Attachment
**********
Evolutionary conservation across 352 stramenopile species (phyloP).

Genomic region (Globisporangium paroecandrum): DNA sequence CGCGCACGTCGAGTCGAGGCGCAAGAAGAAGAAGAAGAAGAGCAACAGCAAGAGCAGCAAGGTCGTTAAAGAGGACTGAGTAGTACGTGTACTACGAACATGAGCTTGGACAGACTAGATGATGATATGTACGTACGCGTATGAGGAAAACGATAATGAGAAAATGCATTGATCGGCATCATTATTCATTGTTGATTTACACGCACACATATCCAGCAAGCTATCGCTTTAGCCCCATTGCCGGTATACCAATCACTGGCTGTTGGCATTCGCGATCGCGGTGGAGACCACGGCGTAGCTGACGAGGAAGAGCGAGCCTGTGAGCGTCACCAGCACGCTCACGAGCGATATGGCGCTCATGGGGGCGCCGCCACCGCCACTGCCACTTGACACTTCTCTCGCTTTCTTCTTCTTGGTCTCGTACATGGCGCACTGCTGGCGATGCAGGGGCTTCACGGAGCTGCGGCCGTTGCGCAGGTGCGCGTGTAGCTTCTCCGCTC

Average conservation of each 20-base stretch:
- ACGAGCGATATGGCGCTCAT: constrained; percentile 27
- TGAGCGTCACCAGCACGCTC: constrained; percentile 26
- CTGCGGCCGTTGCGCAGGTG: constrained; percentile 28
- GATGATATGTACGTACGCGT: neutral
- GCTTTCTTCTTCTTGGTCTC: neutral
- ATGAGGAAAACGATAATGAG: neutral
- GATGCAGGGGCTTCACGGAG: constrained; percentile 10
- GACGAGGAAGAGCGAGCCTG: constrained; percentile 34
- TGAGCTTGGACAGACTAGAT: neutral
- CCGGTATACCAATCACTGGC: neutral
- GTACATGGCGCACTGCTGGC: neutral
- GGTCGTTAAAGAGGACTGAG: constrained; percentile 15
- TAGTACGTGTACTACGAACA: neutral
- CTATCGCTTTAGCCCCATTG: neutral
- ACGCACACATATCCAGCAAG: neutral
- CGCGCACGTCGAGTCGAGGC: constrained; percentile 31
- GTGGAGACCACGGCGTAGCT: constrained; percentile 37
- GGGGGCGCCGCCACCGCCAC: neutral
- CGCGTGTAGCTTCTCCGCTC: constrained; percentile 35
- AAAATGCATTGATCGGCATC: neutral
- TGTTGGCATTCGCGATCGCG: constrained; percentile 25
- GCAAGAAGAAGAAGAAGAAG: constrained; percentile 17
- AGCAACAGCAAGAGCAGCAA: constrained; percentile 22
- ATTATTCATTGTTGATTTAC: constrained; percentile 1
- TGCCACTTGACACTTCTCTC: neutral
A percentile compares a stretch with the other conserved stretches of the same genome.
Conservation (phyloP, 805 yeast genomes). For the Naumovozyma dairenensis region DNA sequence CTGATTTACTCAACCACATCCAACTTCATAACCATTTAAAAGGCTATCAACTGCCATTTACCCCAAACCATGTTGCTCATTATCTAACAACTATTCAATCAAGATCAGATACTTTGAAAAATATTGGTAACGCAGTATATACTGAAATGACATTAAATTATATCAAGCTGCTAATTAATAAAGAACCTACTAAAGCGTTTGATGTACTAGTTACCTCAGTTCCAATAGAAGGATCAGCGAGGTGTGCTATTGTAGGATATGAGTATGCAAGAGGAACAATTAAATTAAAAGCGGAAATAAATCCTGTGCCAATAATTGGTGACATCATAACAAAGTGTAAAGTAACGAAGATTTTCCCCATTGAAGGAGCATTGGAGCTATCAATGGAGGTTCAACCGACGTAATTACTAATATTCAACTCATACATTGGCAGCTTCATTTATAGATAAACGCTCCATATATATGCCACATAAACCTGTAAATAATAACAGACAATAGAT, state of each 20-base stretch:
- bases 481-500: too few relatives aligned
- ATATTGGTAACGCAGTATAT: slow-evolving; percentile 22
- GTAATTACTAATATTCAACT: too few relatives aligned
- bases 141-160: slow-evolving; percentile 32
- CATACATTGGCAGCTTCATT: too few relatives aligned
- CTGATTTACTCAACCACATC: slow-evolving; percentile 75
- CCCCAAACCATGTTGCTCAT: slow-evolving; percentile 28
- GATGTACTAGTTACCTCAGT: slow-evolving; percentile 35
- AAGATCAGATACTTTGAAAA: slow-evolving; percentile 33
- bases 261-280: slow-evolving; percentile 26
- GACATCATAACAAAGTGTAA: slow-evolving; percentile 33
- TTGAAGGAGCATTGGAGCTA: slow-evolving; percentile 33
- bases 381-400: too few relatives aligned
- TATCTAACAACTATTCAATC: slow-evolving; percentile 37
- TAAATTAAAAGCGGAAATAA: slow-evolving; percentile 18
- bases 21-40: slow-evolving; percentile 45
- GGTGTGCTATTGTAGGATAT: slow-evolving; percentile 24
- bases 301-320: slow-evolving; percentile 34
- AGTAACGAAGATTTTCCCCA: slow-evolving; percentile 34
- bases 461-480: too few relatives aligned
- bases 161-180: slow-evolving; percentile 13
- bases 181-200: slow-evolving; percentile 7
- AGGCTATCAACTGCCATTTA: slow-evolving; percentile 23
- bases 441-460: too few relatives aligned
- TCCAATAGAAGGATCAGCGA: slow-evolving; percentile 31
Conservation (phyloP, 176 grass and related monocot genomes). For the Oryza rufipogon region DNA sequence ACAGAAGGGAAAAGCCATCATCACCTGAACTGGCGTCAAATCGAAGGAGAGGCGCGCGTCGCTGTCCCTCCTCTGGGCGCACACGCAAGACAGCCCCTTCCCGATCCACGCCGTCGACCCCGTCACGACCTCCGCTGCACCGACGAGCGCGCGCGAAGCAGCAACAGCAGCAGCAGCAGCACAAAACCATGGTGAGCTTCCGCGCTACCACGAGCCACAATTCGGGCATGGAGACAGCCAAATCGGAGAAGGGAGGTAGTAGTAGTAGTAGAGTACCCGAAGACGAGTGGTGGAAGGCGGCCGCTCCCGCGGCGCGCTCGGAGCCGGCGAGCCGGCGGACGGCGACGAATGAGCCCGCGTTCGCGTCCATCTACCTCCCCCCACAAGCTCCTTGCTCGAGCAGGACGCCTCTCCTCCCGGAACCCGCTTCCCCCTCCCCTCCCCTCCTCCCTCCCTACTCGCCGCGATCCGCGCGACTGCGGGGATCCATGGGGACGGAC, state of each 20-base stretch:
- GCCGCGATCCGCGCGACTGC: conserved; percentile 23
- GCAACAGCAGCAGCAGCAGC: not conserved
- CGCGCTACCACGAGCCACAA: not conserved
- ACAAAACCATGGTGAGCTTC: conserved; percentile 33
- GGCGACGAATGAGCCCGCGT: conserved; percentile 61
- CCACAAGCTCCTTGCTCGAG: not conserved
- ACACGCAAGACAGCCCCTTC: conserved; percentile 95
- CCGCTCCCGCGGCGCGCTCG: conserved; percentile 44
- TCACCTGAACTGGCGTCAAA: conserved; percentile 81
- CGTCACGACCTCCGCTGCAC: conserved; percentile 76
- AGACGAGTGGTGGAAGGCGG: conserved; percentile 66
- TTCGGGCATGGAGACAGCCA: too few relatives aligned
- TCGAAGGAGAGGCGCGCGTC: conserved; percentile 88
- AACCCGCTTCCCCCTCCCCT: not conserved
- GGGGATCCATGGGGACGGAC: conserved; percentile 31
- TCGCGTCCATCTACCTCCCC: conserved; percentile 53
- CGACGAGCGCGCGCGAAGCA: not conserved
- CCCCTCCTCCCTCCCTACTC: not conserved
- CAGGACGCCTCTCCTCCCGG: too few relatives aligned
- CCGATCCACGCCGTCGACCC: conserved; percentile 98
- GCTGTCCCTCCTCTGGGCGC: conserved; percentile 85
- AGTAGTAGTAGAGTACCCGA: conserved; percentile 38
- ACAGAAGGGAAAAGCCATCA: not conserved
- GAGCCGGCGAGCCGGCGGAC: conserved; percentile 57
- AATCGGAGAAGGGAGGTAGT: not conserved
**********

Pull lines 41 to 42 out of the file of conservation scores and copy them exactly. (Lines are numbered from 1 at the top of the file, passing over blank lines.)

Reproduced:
- GACATCATAACAAAGTGTAA: slow-evolving; percentile 33
- TTGAAGGAGCATTGGAGCTA: slow-evolving; percentile 33